I recently got the chance to purchase a Scout carbon with a moster 185 from a friend for a very reasonable price. Since I wanted a frame I could do more XC on, it was a perfect fit.
Now I’m stuck with my old frame, a Kangook phoenix k2, which has a moster as well, just sitting in the garage. Since I work for a motor controls company now, I’m planning on selling the moster on the kangook and building the frame out to be electric.
hi, if you weigh less than 55 kilograms and use a very large, slow wing, the setup you describe will work. not particularly efficient but you can fly with it. if you want to build a real eppg use the setup like sp140 or setup like in europe. geiger, hacker, rotex / mgm.
Listen to Bratwurst, he knows what he is talking about and last I heard he still holds the world record for foot launch E-ppg endurance.
I believe the biggest issue is the voltage you are trying to run. It is simply too low to run a large motor efficiently. Many of the European paramotors are limited to about 54 volts nominal and they are already seeing many performance limitations from it. 44.4 volts will only make things much worse.
The motor controller you are on the fence about could be another issue. Applications like golf carts and E-motorcycles require an entirely different software for the ESC to allow the motor to run properly. This software may not work well with a motor that’s driving a propeller.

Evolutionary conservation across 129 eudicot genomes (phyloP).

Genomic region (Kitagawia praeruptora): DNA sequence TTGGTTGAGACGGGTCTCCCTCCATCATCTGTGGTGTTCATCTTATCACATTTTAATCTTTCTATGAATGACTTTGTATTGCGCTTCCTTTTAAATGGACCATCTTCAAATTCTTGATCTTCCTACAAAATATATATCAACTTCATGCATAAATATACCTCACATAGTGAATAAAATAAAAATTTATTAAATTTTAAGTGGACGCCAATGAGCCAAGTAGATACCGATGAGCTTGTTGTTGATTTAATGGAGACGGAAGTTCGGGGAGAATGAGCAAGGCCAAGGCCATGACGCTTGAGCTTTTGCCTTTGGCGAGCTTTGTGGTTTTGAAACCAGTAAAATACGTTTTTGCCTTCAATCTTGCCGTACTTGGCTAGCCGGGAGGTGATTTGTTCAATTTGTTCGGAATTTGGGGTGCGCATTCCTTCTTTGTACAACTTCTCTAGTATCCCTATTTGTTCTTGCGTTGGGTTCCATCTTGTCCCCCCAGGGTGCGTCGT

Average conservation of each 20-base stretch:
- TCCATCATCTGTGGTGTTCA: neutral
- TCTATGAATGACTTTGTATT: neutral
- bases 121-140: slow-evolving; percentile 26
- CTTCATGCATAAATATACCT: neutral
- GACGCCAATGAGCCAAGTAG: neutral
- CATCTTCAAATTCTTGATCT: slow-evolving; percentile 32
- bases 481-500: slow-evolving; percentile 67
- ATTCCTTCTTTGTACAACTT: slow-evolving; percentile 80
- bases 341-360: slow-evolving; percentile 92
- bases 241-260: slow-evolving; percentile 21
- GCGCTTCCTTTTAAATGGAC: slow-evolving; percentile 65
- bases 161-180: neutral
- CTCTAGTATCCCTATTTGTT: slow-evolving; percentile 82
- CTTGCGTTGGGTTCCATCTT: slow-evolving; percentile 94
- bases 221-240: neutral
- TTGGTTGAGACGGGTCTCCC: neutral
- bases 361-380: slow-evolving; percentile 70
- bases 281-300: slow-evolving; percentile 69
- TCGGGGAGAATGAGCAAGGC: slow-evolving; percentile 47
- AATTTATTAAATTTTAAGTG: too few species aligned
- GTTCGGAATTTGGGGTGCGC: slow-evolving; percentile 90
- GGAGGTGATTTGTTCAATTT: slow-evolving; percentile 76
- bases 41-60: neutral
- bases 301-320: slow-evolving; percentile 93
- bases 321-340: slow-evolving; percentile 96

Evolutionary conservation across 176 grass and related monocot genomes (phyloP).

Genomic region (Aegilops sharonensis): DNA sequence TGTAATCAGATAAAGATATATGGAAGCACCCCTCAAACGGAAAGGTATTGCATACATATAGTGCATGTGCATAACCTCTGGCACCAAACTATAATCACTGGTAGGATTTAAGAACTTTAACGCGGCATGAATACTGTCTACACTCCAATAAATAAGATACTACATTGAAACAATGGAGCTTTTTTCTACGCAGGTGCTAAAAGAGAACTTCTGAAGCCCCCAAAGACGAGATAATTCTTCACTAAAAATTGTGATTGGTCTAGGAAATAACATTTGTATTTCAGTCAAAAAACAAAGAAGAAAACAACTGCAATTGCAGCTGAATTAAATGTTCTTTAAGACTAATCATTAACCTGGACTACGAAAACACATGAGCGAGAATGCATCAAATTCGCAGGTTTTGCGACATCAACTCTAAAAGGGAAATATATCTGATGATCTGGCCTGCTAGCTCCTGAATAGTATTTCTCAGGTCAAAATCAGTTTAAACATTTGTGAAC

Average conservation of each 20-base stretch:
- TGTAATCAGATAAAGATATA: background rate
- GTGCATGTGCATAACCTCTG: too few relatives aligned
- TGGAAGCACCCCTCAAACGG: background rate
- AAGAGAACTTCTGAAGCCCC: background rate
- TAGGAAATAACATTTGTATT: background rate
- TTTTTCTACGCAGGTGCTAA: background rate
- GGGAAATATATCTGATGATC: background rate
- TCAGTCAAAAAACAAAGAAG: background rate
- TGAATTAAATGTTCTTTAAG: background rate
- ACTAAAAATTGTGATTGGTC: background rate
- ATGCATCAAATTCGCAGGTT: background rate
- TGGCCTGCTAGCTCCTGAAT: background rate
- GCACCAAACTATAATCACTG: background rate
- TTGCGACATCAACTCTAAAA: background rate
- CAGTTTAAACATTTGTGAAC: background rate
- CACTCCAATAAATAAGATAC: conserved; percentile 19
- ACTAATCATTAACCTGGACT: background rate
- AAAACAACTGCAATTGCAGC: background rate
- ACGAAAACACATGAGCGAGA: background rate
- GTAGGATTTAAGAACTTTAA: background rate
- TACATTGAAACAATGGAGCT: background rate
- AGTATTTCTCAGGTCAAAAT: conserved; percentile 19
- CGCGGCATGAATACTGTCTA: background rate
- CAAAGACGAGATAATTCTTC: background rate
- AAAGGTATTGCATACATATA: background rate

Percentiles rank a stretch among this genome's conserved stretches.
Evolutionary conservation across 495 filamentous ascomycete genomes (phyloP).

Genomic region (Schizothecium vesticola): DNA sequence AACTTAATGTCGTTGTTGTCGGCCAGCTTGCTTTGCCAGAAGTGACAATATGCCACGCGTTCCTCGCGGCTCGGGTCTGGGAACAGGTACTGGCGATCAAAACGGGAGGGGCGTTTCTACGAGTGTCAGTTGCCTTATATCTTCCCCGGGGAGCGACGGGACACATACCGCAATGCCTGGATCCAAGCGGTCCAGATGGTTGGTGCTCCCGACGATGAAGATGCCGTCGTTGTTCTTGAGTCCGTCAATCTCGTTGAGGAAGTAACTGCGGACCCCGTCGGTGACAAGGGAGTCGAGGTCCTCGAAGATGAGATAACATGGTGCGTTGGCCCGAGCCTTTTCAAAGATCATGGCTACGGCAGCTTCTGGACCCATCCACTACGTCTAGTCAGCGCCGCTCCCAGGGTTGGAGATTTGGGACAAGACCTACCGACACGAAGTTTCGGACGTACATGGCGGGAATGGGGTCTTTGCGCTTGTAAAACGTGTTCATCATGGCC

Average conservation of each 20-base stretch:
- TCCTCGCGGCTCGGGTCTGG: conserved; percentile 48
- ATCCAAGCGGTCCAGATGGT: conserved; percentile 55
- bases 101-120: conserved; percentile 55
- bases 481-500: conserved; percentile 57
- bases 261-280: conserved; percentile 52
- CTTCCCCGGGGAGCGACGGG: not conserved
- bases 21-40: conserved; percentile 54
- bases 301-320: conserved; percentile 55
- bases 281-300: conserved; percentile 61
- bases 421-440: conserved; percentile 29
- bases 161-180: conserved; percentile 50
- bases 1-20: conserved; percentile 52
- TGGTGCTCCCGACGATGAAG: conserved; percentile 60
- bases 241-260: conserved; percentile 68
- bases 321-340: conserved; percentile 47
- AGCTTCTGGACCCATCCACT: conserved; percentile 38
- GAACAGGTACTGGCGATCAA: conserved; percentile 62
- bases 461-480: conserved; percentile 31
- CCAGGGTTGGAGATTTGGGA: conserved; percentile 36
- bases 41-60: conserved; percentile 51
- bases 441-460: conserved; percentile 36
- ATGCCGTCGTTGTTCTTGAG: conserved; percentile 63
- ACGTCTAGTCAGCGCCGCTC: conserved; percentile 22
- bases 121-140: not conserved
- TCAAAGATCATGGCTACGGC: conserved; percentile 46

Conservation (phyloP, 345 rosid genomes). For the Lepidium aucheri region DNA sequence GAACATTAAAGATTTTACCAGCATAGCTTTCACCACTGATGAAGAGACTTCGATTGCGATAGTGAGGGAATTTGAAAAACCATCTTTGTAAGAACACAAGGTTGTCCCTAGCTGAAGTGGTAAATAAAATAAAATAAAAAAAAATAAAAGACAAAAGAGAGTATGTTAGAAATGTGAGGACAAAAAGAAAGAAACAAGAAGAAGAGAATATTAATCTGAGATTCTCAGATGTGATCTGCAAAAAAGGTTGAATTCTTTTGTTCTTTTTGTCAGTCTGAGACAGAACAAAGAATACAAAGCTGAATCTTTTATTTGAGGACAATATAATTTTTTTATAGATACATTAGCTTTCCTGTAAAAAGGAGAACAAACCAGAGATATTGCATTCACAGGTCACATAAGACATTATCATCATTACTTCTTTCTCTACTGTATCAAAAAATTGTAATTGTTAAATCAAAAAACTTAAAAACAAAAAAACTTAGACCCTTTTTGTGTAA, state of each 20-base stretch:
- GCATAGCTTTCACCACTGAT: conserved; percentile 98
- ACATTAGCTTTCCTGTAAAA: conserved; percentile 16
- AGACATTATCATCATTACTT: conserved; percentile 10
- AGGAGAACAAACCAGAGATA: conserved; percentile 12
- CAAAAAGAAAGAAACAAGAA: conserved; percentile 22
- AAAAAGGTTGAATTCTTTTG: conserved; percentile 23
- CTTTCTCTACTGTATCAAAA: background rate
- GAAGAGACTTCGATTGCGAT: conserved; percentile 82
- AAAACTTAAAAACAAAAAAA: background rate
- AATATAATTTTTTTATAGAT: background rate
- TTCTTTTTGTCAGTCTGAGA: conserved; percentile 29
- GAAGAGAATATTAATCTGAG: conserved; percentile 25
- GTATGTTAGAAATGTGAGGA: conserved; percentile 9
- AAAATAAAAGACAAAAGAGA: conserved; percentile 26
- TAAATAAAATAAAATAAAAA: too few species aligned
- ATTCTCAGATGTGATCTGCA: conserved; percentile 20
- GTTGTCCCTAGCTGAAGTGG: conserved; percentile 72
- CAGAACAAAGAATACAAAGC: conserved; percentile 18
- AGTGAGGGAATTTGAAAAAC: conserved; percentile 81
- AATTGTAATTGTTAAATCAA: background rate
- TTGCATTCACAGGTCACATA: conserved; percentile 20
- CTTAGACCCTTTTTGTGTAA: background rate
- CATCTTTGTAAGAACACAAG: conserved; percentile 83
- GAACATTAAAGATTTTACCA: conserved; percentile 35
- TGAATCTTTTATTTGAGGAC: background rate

I’m aware that on standard motors used in the SP140 this is an issue, but that’s because the motor used on the SP140 is only 40kv. Winding the motor for a higher KV (70 in my case) ups the RPM output at a lower voltage. You match the motor to the voltage/rpm you want to target and you should be fine.
yes, however I work for the company that makes the controllers, and have extensive programming knowledge within VCL to edit them as needed. They’re not ESC’s so much as pure sine-wave controllers. Much more advanced than traditional ESC’s adapted from drones. That’s also the reason I went with a hall-sensored motor, as our controllers rely on positional feedback for even higher efficiency up to 10k RPM, not that it’ll ever hit that high since the motor is 70kv. The controller I plan to use is a new one we only sell to specific clients, so it’s not listed on the company site. I have like 5 examples of it sitting on my desk now though in various states of disassembly.
Worse comes to worse, I have several models of this controller that are rated up to 144v, so if needed I can just up the pack voltage without issue.
A 70kv motor running at 45 volts producing 20kW output power will never come close to matching the efficiency of an equivalent quality 35kv motor at 90 volts producing the same 20kW output power. Additionally the higher kv motors will always produce more heat greatly limiting their usable continuous power output.
that also depends very much on the design. with a geiger hpd motor there are several millimeters of space between the windings and nevertheless it often has more degree of efficiency than other which are filled with press coils. there is a large interplay of kv - number of poles - windings - slots spacing accuracy of the spaces between the magnets and of course the control in general. and yes if the load does not fit to the motor, everything is in vain. this is where most of the mistakes are made in the hobby area.